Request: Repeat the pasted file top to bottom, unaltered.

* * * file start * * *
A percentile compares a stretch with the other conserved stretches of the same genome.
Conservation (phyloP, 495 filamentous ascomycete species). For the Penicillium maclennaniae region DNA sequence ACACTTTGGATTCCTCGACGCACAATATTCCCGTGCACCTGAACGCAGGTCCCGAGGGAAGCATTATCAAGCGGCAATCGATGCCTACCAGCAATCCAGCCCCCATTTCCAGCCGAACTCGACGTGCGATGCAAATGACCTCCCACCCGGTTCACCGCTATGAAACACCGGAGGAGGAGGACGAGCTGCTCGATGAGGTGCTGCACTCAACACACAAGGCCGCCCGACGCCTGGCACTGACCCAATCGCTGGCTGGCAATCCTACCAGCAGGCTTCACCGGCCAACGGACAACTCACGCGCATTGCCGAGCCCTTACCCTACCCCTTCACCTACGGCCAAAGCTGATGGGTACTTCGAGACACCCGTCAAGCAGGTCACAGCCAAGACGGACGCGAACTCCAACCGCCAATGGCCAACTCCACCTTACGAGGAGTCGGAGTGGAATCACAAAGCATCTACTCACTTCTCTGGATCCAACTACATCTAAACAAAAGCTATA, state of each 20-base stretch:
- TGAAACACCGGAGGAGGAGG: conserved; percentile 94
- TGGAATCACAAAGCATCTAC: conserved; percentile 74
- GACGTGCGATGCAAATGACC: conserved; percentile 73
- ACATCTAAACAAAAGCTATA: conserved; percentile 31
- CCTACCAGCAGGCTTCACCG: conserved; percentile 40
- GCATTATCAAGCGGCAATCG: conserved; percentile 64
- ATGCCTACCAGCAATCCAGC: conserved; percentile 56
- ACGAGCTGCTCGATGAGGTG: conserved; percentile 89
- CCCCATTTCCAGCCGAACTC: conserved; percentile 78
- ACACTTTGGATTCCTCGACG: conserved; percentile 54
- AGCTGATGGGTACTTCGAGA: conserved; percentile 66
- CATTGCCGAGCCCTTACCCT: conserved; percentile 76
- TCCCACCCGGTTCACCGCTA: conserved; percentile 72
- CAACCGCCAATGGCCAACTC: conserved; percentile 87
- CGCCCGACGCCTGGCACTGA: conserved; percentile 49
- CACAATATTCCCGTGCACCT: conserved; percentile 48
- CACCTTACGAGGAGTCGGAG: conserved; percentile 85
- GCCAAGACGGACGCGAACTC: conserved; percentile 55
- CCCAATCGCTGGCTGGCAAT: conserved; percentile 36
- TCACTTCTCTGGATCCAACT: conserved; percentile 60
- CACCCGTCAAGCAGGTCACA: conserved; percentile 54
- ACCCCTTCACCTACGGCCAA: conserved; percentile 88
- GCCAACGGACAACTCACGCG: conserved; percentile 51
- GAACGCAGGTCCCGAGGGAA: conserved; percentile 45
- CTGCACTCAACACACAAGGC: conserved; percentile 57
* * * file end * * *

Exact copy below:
A percentile compares a stretch with the other conserved stretches of the same genome.
Conservation (phyloP, 495 filamentous ascomycete species). For the Penicillium maclennaniae region DNA sequence ACACTTTGGATTCCTCGACGCACAATATTCCCGTGCACCTGAACGCAGGTCCCGAGGGAAGCATTATCAAGCGGCAATCGATGCCTACCAGCAATCCAGCCCCCATTTCCAGCCGAACTCGACGTGCGATGCAAATGACCTCCCACCCGGTTCACCGCTATGAAACACCGGAGGAGGAGGACGAGCTGCTCGATGAGGTGCTGCACTCAACACACAAGGCCGCCCGACGCCTGGCACTGACCCAATCGCTGGCTGGCAATCCTACCAGCAGGCTTCACCGGCCAACGGACAACTCACGCGCATTGCCGAGCCCTTACCCTACCCCTTCACCTACGGCCAAAGCTGATGGGTACTTCGAGACACCCGTCAAGCAGGTCACAGCCAAGACGGACGCGAACTCCAACCGCCAATGGCCAACTCCACCTTACGAGGAGTCGGAGTGGAATCACAAAGCATCTACTCACTTCTCTGGATCCAACTACATCTAAACAAAAGCTATA, state of each 20-base stretch:
- TGAAACACCGGAGGAGGAGG: conserved; percentile 94
- TGGAATCACAAAGCATCTAC: conserved; percentile 74
- GACGTGCGATGCAAATGACC: conserved; percentile 73
- ACATCTAAACAAAAGCTATA: conserved; percentile 31
- CCTACCAGCAGGCTTCACCG: conserved; percentile 40
- GCATTATCAAGCGGCAATCG: conserved; percentile 64
- ATGCCTACCAGCAATCCAGC: conserved; percentile 56
- ACGAGCTGCTCGATGAGGTG: conserved; percentile 89
- CCCCATTTCCAGCCGAACTC: conserved; percentile 78
- ACACTTTGGATTCCTCGACG: conserved; percentile 54
- AGCTGATGGGTACTTCGAGA: conserved; percentile 66
- CATTGCCGAGCCCTTACCCT: conserved; percentile 76
- TCCCACCCGGTTCACCGCTA: conserved; percentile 72
- CAACCGCCAATGGCCAACTC: conserved; percentile 87
- CGCCCGACGCCTGGCACTGA: conserved; percentile 49
- CACAATATTCCCGTGCACCT: conserved; percentile 48
- CACCTTACGAGGAGTCGGAG: conserved; percentile 85
- GCCAAGACGGACGCGAACTC: conserved; percentile 55
- CCCAATCGCTGGCTGGCAAT: conserved; percentile 36
- TCACTTCTCTGGATCCAACT: conserved; percentile 60
- CACCCGTCAAGCAGGTCACA: conserved; percentile 54
- ACCCCTTCACCTACGGCCAA: conserved; percentile 88
- GCCAACGGACAACTCACGCG: conserved; percentile 51
- GAACGCAGGTCCCGAGGGAA: conserved; percentile 45
- CTGCACTCAACACACAAGGC: conserved; percentile 57